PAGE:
Aaron: Yeah.

Ahava: I think that story is a perfect example of that, sort of rowing upstream against what the public thinks is going on and what’s actually really going on.

Aaron: We’re here competing with a whole lot of powerful information that people are getting, and so we were kind of starting at a deficit in terms of trying to persuade people that these places are safe.

Ahava: I think you’re going to find that people aren’t going to come back as fast as we had hoped they would. I think you know, there are the fearless firsts and then there are the people who are the positive pragmatists. And I think that they just need a little more education about what we’re doing to make sure that they’re safe.

Aaron: Rationally that makes a lot of sense. But it’s fear, and you can’t overcome fear with a rational argument. And so, as communicators working for scientists and people who are, you know, trained in analyzing numbers and can prove it with numbers, that the people for whom fear is the driver, numbers have limited ability to work for some of those people.

Ahava: Where’s your headspace at about what you hope to hold onto from the things that you’ve learned, and not just part of being the patient and thinking about that. But all of what you’ve learned.

Aaron: Whereas the digital strategy has sometimes found itself couched in marketing in a lot of organizations, now the digital strategy is going to extend beyond and take on more of sort of a UX customer experience, where you’re going to align things like your SEO practices with digital access for a telemedicine employment, for example. So, in the same Web session, you’ll see people who are “shopping” based on a healthcare need they have, and in that same Web session getting an appointment and finishing that appointment within the same Web session. That’s another incredible opportunity I see as a digital strategist and a communicator is how to integrate marketing and digital strategy with the operations in a much tighter way than it is today.

Digital strategy has found itself couched in #marketing in a lot of organizations; now it's going to extend beyond & take on more of a UX/customer experience approach. @aaronin140 Click To Tweet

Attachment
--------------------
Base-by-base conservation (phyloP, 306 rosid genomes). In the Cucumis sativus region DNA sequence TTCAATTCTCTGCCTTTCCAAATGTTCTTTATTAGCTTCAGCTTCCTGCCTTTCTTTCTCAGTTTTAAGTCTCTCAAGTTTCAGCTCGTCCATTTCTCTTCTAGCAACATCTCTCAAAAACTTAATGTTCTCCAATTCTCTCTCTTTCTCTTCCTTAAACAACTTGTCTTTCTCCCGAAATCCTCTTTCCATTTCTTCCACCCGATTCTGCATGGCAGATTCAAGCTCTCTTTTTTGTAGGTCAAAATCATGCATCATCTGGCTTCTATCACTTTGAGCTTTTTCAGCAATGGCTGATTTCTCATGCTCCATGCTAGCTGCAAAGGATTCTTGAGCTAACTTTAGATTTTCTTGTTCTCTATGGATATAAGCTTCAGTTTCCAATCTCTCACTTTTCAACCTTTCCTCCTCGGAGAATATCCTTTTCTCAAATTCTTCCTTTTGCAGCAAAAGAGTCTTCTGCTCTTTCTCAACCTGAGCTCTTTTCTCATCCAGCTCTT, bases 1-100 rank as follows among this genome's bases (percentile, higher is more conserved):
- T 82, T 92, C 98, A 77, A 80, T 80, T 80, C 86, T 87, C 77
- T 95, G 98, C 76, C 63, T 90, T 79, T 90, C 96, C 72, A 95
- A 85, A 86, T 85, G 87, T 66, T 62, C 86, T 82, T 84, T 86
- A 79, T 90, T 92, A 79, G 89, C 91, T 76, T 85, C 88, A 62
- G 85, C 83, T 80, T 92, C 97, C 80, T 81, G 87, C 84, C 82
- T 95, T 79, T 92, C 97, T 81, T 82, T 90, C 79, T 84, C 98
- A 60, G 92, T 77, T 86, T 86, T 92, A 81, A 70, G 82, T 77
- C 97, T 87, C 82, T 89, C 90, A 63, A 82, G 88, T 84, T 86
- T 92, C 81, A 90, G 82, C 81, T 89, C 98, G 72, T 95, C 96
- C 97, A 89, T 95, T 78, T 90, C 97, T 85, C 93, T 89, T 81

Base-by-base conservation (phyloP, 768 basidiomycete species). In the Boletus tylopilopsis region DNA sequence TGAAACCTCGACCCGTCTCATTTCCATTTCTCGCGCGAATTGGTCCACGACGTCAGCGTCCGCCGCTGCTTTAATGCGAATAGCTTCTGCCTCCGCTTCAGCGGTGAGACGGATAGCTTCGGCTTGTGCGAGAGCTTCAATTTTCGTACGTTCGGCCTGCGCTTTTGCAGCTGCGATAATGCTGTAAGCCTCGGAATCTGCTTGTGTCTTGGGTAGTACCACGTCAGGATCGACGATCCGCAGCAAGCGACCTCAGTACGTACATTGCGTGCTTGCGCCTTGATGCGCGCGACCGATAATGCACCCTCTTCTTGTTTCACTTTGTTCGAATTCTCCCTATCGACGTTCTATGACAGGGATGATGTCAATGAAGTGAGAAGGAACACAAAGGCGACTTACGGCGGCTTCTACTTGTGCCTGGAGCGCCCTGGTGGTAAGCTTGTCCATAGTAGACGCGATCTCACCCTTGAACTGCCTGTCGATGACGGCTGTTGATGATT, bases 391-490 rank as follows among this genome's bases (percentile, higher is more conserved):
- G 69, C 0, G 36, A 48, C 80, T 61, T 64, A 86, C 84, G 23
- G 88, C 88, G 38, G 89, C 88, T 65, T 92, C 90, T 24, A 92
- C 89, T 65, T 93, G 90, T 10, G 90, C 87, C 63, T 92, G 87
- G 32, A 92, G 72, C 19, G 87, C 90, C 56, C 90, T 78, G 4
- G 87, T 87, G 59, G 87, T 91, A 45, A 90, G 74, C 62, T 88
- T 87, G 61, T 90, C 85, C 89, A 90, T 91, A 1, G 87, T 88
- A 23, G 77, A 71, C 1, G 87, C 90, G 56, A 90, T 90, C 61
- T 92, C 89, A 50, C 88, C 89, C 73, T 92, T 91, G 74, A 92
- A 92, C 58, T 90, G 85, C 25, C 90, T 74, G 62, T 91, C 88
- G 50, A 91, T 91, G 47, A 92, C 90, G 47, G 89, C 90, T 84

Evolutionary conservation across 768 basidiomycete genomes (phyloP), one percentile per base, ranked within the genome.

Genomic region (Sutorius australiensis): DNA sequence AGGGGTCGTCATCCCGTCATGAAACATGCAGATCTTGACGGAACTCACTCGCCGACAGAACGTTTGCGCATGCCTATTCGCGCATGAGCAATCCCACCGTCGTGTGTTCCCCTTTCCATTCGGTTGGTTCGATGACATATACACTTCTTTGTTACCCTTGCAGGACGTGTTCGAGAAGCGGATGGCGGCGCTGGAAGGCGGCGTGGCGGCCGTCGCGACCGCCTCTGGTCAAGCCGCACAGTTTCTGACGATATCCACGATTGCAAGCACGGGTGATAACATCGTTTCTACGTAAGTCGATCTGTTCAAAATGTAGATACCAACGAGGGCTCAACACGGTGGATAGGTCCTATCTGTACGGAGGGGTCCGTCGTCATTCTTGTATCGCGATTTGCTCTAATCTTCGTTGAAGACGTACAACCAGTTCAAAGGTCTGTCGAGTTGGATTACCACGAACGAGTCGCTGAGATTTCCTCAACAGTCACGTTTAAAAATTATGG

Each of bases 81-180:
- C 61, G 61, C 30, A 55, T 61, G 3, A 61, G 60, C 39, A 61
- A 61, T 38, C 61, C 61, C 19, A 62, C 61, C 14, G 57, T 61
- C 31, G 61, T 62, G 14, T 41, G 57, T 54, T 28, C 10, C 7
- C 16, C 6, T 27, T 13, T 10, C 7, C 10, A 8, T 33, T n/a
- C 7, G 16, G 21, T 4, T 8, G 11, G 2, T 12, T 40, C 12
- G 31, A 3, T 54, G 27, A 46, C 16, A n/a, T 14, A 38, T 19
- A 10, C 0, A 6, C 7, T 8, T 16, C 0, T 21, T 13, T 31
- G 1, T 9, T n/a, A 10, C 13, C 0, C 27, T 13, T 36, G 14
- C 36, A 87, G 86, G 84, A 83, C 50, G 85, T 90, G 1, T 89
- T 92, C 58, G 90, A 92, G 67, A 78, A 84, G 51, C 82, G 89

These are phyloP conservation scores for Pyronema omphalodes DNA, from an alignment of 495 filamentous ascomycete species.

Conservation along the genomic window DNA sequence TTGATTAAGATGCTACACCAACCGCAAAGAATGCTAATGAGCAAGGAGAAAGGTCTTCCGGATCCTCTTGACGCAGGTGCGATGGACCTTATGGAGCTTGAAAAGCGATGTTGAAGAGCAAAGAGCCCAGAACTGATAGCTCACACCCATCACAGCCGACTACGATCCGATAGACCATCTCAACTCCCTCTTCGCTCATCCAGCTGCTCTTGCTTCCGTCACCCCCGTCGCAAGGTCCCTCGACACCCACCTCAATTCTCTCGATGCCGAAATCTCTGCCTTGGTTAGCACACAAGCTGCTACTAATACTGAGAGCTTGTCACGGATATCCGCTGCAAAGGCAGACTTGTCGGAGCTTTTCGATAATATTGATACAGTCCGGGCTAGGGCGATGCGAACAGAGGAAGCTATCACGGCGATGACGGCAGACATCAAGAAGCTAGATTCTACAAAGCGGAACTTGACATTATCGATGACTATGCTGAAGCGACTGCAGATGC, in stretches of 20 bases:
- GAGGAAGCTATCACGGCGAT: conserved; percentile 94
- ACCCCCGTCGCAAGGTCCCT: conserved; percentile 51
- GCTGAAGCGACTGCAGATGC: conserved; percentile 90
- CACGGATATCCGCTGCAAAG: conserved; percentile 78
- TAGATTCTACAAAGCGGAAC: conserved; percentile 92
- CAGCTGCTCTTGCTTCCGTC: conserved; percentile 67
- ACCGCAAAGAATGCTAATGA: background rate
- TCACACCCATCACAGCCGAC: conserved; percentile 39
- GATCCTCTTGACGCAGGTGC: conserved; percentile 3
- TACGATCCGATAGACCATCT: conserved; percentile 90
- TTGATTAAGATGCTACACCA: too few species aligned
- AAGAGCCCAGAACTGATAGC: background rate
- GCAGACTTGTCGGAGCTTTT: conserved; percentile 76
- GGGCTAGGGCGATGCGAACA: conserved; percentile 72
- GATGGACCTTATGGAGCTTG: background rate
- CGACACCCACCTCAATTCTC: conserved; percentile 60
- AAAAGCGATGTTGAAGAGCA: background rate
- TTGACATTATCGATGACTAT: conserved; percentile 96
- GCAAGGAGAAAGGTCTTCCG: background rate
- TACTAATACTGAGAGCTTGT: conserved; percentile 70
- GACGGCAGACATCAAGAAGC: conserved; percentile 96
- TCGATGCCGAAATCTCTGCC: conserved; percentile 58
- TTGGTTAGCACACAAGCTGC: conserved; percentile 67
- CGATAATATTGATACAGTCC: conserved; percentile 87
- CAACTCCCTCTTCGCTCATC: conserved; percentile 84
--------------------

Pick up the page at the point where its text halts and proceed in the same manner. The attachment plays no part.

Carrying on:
I think that the crisis has really been a catalyst for rapid change. So at Penn, we worked with Google to stand up a chat bot in a couple of weeks. We’ve been talking about getting a chat bot for many, many months, if not years, and then the crisis made us realize, Hey, get all of the barriers out of the way and we’re going to get that up really, really quickly. One of the things that I hope persists is this urgency to get some of these things done that can kind of cut through a lot of that.

One opportunity I see as a #digitalstrategist & a communicator is how to integrate #marketing & digital strategy with operations in a much tighter way than it is today. @aaronin140 Click To Tweet

Ahava: It was great to have you, Aaron. Thank you so much. I really appreciate it. And, um, maybe we’ll catch you some other time when you can tell us what you’ve learned from the next crisis.

Aaron: I hope not, but you’re welcome, my pleasure.

Ahava: Thank you.

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About Ahava Leibtag

Ahava Leibtag, MA

Ahava R. Leibtag has more than 20 years of experience in writing, messaging and marketing. She is a well-recognized content expert and writes thought leadership about content strategy and content marketing. Ahava is the President and owner of Aha Media Group, a content strategy and content marketing consultancy founded in October 2005. She... More >